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(506) 2223-1327         Published Thursday, March 10, 2011, Vol. 11, No. 49          E-mail us
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Massive march today may just be the beginning
By the A.M. Costa Rica staff

The massive march planned for this morning by public employees is more than just union members flexing their muscles. This event appears to be the start of a prolonged campaign against the central government.

The march today probably will not turn violent, and it will be great theater for expats. The public employees are forming at Parque Central at 9 a.m. to march to the Asamblea Legislativa.

For motorists that means Avenida 2 and adjacent streets will be closed at least through noon. But that also is the best location for pedestrians to watch the demonstration.

There is a different tone for today that rivals some of the anger that accompanied opposition to the Central American Free Trade Treaty. Many of the public employees see President Laura Chinchilla as a stand-in for Óscar Arias Sánchez or his brother Rodrigo.

In fact, a poll on the Web site of the Asociación Nacional de Empleados Públicos y Privados asks if the Arias brothers are the power behind the throne in Costa Rica. Óscar Arias was instrumental in gaining approval of the free trade treaty, a document that public employees correctly believe jeopardizes state monopolies where they work.

The more current complaints are salaries. The Asociación Nacional de Educadores seems to have a legitimate gripe. The organization asks that they be paid correctly every 15 days. The government has been behind on teacher salaries.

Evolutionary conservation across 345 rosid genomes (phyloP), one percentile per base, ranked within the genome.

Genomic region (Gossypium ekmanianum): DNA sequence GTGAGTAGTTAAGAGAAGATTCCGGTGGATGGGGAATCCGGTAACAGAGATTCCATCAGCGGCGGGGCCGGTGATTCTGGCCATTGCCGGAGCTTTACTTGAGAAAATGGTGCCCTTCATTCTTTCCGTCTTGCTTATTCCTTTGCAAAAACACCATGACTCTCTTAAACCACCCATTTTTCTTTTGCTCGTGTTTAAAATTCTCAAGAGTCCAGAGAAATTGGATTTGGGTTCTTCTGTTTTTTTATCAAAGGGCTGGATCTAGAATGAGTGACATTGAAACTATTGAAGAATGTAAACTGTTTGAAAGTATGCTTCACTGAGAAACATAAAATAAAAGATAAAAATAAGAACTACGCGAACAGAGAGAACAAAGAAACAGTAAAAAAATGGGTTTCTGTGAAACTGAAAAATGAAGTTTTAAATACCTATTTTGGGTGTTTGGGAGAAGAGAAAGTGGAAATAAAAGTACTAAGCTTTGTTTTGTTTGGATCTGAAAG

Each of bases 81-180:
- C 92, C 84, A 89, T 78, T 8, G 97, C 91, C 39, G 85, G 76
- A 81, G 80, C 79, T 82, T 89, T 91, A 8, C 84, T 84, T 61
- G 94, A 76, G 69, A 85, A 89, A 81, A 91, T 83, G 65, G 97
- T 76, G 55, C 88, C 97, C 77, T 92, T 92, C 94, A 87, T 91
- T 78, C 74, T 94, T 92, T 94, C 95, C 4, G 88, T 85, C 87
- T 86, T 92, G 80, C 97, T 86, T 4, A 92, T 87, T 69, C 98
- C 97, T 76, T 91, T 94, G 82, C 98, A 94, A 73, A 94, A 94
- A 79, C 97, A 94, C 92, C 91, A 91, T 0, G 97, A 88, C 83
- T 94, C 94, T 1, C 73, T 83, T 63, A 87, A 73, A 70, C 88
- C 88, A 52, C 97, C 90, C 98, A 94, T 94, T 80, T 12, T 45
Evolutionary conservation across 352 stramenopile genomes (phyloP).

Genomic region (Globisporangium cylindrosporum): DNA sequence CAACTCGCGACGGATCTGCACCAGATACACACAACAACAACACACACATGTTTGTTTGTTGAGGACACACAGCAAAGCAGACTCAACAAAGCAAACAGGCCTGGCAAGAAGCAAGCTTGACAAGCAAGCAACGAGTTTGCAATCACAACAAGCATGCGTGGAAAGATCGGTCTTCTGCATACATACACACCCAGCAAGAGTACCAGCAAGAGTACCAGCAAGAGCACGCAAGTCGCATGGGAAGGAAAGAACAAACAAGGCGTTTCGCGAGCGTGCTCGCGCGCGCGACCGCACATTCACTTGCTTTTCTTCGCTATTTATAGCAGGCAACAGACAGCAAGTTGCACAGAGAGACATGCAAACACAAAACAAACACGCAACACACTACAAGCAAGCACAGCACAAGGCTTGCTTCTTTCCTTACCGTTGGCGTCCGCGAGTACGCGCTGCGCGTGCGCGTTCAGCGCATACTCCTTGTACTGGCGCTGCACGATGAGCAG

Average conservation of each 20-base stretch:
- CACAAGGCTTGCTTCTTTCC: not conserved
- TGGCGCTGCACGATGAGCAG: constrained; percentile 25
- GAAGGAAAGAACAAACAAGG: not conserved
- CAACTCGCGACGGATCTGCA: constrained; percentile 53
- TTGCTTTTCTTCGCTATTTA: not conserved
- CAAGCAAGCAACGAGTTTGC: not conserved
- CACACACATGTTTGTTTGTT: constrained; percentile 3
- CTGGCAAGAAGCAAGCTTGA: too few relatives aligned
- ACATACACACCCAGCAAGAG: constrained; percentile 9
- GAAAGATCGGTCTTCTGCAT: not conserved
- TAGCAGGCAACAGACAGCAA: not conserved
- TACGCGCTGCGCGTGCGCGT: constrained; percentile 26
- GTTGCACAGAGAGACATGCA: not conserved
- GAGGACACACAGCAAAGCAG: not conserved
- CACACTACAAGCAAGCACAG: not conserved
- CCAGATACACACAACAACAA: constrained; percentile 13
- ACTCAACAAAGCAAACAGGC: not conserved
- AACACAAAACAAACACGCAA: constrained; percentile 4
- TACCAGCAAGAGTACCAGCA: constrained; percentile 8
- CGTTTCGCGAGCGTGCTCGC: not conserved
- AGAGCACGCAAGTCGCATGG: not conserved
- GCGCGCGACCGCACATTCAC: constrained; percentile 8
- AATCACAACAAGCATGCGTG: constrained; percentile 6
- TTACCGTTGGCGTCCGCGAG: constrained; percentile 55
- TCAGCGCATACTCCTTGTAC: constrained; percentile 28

Every organization likely to march today opposed Ms. Chinchilla's tax plan because they think that it takes from the working class for the benefit of the elite. Fernando Herrero Acosta, the finance minister, did not help matters when he suggested in a forum that some public employees might be fired and pay cuts ordered to help the central government's financial predicament.

Albino Vargas Barrantes, secretary general of the Asociación Nacional de Empleados Públicos y Privados said in a published piece that Herrero provided the wick to blow up the barrel of powder. Vargas speaks of the reaction of workers in Greece and Ireland and other locations in the European Union.

The marchers also oppose the central government decrees that set salary raises. The decree was issued in January when collective bargaining
anti-tax graphic
Asociación Nacional de Empleados
Públicos y Privados graphic

Union graphic shows a man inundated by taxes. The artist uses the Spanish word impuestos.

failed to achieve accord. The teachers correctly note that the 2.33 percent wage hike just covered inflation.

The association headed by Vargas is clear that it wants no more taxes. "My heart tells me no!" says a slogan. And that contains echos of the no group that opposed the free trade treaty.

The Chinchilla government froze salaries and hiring of public employees. The president's fiscal plan taxes many food items that are not taxed now, and it does so with a 14 percent value-added tax instead of the existing 13 percent sales tax.